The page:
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COICA. The Role of the US Government and Online Piracy

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Introduction

´╗┐Bray-Morris JD Bray-Morris Gov./Econ December 17, 2010 The Role of Government and Online Piracy The Motion Picture Association of America (MPAA) has been aiding entertainment in this country for almost 90 years. In 1922 it was created under the name The Motion Picture Producers and Distributors Association of America in order to protect films from government censorship. Initially the organization acted as a sort of watchdog, by refusing to let any ?offensive? material into movies whatsoever. However, in the late sixties the MPAA developed the rating system, allowing much more freedom of expression for filmmakers whilst also maintaining a way to inform people on the content of any given movie. More recently, the Internet has created positive opportunities for movie viewers yet challenging battles for the movie industry. Illegal downloading and streaming has swept the world in a tidal wave and cost Hollywood large sums of profit. The MPAA is currently working to end this copyright theft. Although the public does not generally consider pirating the same as stealing, it is; and it impacts our economy in the same way other theft does. The American film industry supports over 2.4 million jobs and 140 billion dollars in wages. In just one day of shooting our economy gains $225,000 in local profit. In New Mexico alone the industry provides 4,055 jobs and $146.8 million in wages. It also accounts for 15.7 billion dollars in public revenue through federal taxation. Although these are tough economic times even for a successful industry like Hollywood, they cannot compete with free illegal alternatives such as torrent sites. In 2005 the estimated total loss due to pirating is around $22 Billion (Castro, 1). ...read more.

Middle

In his description of these rules he said, ?The first says broadband providers cannot discriminate against particular Internet content or applications. The second says broadband providers must be transparent about their network management practices. These principles would apply to the Internet however it is accessed, though how they apply may differ depending on the access platform or technology used? (Obama). So it appeared he was saying that there could be no censorship at all in order to preserve a free and open web? a policy that would be principally antithetical to COICA. But then he goes on to say, ?Of course, network operators will be permitted to implement reasonable network management practices to address issues such as spam, address copyright infringement, and otherwise ensure a safe and secure network for all users? (Obama). There he did cite copyright infringement as a problem that ?of course? needs to be addressed. I believe Obama?s choice to publically promote Open Internet before backing a piece of legislation like COICA, was a good one. The President understands that the media and the people see COICA as a grab for power and control instead of what it really is? an advancement of justice. Strategically, he needs to show America that he supports and protects free enterprise before he can safely endorse this Bill. Julius Genachowski, chairman of the FCC, seems to be acting as Obama?s puppet in this endeavor by using the same rhetoric and diction. This makes his personal motives and priorities hard to identify. We do know however that he is very well educated and experience in law and business. ...read more.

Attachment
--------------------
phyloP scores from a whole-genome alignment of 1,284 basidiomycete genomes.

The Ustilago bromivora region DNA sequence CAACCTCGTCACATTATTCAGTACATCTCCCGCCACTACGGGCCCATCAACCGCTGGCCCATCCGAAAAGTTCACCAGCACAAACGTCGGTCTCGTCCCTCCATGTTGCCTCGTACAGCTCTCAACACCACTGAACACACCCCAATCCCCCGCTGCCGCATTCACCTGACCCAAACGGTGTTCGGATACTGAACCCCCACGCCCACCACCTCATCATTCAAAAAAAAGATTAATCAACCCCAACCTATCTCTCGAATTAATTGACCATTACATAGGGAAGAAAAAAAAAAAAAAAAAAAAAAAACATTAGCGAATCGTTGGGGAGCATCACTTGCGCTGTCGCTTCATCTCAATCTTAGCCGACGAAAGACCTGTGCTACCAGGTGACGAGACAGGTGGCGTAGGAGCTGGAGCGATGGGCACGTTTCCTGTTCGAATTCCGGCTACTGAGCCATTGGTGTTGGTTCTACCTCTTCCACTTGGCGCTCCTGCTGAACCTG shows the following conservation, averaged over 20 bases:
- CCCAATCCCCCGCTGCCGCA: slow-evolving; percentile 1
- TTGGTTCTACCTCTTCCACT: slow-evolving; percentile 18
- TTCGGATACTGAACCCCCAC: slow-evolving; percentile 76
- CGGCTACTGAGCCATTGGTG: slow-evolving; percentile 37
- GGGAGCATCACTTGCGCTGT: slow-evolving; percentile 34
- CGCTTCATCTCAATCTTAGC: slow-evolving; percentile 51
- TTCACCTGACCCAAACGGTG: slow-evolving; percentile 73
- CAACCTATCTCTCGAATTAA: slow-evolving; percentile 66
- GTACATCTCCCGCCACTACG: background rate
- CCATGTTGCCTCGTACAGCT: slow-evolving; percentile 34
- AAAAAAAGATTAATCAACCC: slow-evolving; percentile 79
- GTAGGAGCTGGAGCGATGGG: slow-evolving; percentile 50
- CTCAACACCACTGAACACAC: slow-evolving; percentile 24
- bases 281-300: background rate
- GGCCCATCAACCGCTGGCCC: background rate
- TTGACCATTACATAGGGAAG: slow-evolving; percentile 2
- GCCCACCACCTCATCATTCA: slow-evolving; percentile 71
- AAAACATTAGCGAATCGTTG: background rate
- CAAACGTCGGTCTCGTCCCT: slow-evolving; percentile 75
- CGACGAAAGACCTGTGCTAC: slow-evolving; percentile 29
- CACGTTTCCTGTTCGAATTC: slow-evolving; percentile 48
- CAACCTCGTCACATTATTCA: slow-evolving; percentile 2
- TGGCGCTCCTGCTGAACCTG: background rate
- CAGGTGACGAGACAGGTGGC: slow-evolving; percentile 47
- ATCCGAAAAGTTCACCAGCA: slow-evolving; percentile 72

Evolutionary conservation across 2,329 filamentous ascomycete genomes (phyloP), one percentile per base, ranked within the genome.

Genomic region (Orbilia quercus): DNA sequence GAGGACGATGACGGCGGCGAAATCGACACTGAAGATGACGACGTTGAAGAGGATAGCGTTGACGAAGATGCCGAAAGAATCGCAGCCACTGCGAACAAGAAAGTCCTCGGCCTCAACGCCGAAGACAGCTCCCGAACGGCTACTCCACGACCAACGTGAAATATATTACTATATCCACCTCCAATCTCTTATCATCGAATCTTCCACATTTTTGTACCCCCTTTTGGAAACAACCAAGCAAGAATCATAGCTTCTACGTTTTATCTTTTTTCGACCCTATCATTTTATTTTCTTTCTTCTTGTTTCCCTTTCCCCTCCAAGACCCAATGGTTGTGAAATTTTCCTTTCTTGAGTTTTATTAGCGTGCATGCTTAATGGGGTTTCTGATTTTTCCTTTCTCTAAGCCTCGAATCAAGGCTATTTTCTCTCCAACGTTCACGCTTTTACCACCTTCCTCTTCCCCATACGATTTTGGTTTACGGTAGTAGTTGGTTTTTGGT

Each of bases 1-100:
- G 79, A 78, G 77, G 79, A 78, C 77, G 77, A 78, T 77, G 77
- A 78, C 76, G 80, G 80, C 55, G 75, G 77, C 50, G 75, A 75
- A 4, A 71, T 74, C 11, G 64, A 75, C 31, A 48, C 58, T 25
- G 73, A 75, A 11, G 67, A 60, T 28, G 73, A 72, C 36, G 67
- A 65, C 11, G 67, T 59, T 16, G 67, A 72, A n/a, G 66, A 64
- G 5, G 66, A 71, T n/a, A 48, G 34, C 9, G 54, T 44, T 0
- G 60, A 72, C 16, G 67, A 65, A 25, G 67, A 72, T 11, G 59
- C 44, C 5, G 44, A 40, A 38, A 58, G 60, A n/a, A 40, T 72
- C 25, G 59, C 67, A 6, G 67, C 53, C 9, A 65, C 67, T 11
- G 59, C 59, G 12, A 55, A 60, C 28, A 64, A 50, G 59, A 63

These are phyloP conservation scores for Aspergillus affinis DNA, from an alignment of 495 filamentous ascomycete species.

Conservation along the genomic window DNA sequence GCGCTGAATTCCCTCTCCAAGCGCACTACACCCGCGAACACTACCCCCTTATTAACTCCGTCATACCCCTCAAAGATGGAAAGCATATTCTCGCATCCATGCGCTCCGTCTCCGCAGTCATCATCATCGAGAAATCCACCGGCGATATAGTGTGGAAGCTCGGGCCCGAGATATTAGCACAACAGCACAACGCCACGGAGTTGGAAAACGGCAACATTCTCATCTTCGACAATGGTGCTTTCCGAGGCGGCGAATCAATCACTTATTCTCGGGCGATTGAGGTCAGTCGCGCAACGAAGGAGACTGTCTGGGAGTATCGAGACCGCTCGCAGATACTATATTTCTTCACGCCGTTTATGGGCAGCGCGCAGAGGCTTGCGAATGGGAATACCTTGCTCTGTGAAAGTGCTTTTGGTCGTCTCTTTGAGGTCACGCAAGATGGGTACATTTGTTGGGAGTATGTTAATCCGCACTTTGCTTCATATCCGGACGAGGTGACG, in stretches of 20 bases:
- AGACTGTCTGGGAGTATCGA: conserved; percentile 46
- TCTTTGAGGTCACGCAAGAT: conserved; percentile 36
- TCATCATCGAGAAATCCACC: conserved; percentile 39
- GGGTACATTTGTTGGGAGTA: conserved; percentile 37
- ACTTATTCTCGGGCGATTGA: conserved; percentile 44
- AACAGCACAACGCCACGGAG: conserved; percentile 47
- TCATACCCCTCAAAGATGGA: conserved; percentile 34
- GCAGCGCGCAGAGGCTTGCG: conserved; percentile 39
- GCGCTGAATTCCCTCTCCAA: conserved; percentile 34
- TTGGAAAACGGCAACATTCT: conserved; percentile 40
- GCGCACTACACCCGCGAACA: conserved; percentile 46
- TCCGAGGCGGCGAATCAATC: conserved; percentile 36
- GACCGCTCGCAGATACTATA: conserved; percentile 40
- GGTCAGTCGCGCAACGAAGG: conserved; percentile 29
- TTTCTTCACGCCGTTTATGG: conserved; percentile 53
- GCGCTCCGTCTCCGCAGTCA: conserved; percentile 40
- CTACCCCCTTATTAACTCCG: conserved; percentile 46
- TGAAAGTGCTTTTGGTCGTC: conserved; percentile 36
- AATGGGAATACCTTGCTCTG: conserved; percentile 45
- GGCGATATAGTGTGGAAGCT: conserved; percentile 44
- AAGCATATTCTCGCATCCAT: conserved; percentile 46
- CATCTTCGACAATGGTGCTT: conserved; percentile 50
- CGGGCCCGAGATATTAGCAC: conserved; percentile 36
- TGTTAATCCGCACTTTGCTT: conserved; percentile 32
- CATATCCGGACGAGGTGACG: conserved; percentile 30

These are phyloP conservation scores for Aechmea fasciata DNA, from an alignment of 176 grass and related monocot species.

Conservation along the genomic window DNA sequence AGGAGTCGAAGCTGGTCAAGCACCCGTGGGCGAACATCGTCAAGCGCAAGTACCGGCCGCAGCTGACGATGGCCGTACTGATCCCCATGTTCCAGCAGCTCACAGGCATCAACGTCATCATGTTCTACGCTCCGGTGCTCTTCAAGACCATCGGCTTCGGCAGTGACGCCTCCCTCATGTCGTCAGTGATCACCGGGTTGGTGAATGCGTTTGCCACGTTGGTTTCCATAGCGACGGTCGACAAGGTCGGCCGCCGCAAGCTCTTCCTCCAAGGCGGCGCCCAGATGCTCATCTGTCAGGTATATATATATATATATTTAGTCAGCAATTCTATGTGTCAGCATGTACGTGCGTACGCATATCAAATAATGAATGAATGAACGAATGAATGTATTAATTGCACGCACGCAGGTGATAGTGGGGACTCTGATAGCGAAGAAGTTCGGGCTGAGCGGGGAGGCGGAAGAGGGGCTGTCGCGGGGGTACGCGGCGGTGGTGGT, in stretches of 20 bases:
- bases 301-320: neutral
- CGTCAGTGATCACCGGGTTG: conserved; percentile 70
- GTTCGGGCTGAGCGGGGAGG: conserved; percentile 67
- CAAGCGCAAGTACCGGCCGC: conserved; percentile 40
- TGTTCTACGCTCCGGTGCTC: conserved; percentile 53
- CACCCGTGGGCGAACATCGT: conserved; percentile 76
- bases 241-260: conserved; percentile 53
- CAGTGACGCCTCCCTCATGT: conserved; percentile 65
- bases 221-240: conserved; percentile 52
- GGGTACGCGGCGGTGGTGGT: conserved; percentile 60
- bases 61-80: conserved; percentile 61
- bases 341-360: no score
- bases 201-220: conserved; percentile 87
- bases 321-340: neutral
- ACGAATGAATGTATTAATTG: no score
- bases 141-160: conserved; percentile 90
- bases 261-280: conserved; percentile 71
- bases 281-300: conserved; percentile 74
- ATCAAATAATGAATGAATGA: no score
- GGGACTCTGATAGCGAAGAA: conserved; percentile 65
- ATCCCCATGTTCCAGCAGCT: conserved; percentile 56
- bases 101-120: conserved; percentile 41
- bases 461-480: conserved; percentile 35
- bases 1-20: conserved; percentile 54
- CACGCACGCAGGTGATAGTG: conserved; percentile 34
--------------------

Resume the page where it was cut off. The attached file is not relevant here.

Conclusion

Popular actors and celebrities need to be viewed as civilized and moral people in order to create and maintain a communal/familial reputation. If too many dark headlines surface about nasty divorces, drug addictions, and domestic violence outbursts (etc.) within the LA showbiz community, Hollywood will of course be labeled accordingly. This cannot happen if we want to ally with the general public (a.k.a. the middle class). As of now the movie industry has a decent vantage point. We are lucky to live in a society in which the average income people do not despise the rich and famous. But they will if they have a good reason to. Regardless of how COICA ends up, I am sure we will be seeing some government action against copyright infringement before the end of the decade. There is just too much money being lost for Washington to lend a blind eye. However, the movie industry has never been pitied by congress and I doubt that will change anytime soon. Unless Hollywood can really manifest this new persona that is described earlier, we can expect treatment similar to the 2009 tax cut repeals in the future. So lets step up to the challenge and show America the value of motion pictures! Lets prove to the powers that be that our industry is truly an asset worth protecting. Just as movies made in the U.S. provide over 2.4 million people with well paying jobs, they also spread joy to billions of viewers around the world. The effects of cinema reach far beyond the pocketbooks of producers and the fame of movie stars in Los Angeles. It is an industry that affects everyone in one way or another and unites us through imagery and storytelling. When whole world was watching Avatar? we were all sharing that experience. ...read more.

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